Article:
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Just the Cure, More Groovy

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Actor Christopher Walken once performed a skit on Saturday Night Live in which he proclaimed he needed more cowbell to get rid of his "fever".  In the same light, the Groovy team has certainly heard the calls for more Groovy and have recently released 1.6 of their award winning language.  There are a slew of new features mentioned in the release including,

  • great runtime performance improvements
  • multiple assignments - optional return in if/else and try/catch blocks
  • AST transformations and all the provided transformation annotations like @Singleton, @Lazy, @Immutable, @Delegate and friends
  • the Grape module and dependency system and its @Grab transformation
  • various Swing builder improvements, thanks to the Swing / Griffon ( team
  • as well as several Swing console improvements
  • the integration of JMX builder
  • JSR-223 scripting engine built-in
  • various metaprogramming improvements, like the EMC DSL, per-instance metaclasses even for POJOs, and runtime mixins

One of the primary focuses in this release was on performance and the Groovy team claims to have made significant improvements ranging from 150% to 460%.  Another feature included in this release was the official integration of the JMX builder, which is just another example of community efforts helping to improve Groovy.

Below are some examples of several of the new features including multiple assignments and AST transformations.

// this class' properties are immutable once the object is constructed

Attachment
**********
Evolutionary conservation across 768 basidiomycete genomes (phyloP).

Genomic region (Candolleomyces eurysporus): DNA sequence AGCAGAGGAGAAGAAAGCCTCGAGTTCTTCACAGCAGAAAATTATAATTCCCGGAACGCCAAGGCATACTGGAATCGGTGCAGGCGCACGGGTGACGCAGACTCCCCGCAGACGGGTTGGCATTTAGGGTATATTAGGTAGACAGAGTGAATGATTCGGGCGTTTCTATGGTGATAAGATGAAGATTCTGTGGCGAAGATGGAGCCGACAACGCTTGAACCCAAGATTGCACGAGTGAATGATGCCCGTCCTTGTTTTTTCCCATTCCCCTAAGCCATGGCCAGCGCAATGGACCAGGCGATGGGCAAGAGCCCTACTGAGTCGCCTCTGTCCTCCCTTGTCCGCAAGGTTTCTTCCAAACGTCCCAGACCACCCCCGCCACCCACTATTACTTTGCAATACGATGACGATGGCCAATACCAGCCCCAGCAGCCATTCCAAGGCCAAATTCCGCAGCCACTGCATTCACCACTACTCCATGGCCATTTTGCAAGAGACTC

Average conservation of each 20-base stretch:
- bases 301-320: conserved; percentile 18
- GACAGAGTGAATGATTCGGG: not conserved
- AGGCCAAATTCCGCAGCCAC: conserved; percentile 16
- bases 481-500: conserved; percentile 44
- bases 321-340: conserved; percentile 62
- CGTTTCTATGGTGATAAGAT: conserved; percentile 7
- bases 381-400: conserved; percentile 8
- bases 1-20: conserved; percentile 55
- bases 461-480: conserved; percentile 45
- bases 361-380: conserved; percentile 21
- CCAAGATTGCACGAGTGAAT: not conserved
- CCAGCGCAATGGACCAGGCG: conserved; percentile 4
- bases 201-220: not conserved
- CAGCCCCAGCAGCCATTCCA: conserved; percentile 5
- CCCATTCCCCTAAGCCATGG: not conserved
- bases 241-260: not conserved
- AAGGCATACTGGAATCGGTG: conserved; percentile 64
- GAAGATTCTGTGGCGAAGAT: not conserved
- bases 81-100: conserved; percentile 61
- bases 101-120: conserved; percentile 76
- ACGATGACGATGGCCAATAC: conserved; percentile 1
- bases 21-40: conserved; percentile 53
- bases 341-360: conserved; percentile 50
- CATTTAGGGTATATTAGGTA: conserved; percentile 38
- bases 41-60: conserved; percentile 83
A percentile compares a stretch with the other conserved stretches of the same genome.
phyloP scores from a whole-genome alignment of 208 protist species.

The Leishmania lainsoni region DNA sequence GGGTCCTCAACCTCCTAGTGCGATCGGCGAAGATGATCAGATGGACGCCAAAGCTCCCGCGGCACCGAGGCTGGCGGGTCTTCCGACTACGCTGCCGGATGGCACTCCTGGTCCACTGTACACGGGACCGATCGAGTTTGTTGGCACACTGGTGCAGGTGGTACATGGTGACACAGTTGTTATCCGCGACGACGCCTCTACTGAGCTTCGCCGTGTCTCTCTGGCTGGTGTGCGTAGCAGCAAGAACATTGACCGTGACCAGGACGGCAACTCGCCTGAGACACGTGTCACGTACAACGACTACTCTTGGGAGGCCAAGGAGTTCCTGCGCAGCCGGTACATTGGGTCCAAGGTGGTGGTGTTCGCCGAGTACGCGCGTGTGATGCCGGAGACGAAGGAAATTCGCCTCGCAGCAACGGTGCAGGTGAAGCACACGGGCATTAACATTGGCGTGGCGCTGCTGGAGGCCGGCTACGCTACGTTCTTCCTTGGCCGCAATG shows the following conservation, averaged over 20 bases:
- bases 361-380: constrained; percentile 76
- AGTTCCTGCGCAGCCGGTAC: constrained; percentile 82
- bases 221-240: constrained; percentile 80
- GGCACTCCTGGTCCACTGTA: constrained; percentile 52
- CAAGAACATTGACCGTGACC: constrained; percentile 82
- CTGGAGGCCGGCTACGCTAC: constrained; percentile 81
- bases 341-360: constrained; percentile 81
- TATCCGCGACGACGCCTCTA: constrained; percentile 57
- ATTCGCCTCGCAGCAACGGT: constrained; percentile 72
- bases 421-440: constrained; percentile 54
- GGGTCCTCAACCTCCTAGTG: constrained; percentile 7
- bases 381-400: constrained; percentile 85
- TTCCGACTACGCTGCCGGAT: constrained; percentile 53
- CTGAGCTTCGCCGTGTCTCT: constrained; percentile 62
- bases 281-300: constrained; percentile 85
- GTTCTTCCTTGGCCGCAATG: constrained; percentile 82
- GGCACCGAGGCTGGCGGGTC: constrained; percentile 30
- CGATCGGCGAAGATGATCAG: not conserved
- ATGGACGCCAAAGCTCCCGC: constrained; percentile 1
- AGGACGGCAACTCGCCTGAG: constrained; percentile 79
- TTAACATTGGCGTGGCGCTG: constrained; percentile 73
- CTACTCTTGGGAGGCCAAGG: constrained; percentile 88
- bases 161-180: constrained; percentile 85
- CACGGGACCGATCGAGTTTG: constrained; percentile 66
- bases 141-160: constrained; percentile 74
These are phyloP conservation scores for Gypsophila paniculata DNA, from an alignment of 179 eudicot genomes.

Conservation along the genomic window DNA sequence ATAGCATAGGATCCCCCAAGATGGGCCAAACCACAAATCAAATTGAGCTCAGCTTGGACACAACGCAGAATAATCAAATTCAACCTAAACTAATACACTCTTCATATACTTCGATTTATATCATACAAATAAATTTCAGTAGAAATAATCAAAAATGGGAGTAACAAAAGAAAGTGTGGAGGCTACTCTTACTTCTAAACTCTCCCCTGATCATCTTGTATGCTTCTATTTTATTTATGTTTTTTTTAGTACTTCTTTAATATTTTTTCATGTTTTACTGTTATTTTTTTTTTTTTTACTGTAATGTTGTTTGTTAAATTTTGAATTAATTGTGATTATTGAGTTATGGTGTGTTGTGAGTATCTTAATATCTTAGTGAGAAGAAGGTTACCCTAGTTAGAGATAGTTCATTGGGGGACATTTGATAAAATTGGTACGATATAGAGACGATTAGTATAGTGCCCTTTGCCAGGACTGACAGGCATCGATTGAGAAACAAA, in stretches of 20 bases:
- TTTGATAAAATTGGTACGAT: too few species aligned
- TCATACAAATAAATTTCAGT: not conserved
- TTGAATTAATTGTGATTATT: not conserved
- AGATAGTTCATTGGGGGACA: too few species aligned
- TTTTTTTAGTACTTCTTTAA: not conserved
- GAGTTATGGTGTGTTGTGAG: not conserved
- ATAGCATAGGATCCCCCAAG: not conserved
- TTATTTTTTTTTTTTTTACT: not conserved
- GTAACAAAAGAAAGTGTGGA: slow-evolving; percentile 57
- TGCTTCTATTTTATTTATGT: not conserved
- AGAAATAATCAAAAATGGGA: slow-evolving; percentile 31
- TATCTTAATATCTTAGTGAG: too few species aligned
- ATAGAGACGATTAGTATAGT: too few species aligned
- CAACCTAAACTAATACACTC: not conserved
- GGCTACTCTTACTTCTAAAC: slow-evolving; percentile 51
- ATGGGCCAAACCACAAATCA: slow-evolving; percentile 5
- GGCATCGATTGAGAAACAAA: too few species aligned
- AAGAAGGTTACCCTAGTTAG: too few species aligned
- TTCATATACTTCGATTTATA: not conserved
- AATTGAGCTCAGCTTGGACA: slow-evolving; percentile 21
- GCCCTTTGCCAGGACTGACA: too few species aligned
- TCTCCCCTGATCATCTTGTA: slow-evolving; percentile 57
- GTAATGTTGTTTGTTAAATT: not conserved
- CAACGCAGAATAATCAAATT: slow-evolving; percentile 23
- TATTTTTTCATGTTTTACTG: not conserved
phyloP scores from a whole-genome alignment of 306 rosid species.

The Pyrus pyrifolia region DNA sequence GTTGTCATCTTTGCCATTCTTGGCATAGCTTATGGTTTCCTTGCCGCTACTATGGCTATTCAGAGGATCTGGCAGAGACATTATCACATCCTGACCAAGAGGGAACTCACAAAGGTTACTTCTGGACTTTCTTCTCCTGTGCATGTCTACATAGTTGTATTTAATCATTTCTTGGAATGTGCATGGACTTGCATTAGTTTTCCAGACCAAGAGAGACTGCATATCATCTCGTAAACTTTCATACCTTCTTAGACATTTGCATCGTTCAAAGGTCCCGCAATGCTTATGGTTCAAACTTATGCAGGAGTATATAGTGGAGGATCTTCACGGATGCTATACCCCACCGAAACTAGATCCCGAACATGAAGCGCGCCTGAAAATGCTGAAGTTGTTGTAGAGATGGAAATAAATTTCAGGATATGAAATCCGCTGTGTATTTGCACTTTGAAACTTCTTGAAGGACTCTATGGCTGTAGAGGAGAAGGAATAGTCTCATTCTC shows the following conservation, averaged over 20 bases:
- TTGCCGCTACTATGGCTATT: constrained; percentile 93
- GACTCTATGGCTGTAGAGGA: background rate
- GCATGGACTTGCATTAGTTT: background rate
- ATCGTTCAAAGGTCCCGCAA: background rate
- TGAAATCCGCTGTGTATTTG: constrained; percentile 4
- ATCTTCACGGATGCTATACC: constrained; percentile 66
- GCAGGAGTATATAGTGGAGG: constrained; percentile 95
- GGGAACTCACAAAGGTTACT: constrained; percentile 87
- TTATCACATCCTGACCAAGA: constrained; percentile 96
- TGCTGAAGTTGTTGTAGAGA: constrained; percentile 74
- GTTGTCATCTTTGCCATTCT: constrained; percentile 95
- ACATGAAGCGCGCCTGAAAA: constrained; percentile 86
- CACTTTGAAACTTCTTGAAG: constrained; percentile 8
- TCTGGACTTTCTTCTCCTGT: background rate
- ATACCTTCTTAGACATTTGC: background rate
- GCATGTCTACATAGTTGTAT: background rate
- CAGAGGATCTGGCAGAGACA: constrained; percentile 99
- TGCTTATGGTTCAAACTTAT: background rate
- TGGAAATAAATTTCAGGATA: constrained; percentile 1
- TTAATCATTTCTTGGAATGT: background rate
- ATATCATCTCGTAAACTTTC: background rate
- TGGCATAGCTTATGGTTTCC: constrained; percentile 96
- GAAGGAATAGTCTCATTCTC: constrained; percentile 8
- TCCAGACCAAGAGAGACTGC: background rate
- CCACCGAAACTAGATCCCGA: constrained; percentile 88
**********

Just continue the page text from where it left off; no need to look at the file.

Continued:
@Immutable final class ServerConfig {
  String url
  int port

def getServerInfo() {
  ['', 8080]

// attempts to set a property on an Immutable object
def setUrl(config, newUrl) {
  try {
    config.url = newUrl
  catch (ReadOnlyPropertyException ex) {

// multiple assignment
def (url, port) = getServerInfo()

assert url == ''
assert port == 8080

def config = new ServerConfig(url, port)

assert config.url == url
assert config.port == port

// try to change the property on the Immutable object
def result = setUrl(config, '')

// verify the property change failed
assert result instanceof ReadOnlyPropertyException

The example above shows how the @Immutable AST transformation provides a very simple way of creating a read-only object.  The example also demonstrates using the new "multiple assignments" feature.  For more information about the AST transformations you can visit the Groovy user guide, currently the section only covers the @Immutable transformation.

Now that you've seen a quick overview of what Groovy 1.6 has to offer, check out What's New in Groovy 1.6, an in-depth article about Groovy 1.6 written for InfoQ by the Groovy Project Manager, Guillaume LaForge.  Guillaume covers each of the new features and provides plenty of code examples which help clarify all of the new capabilities.

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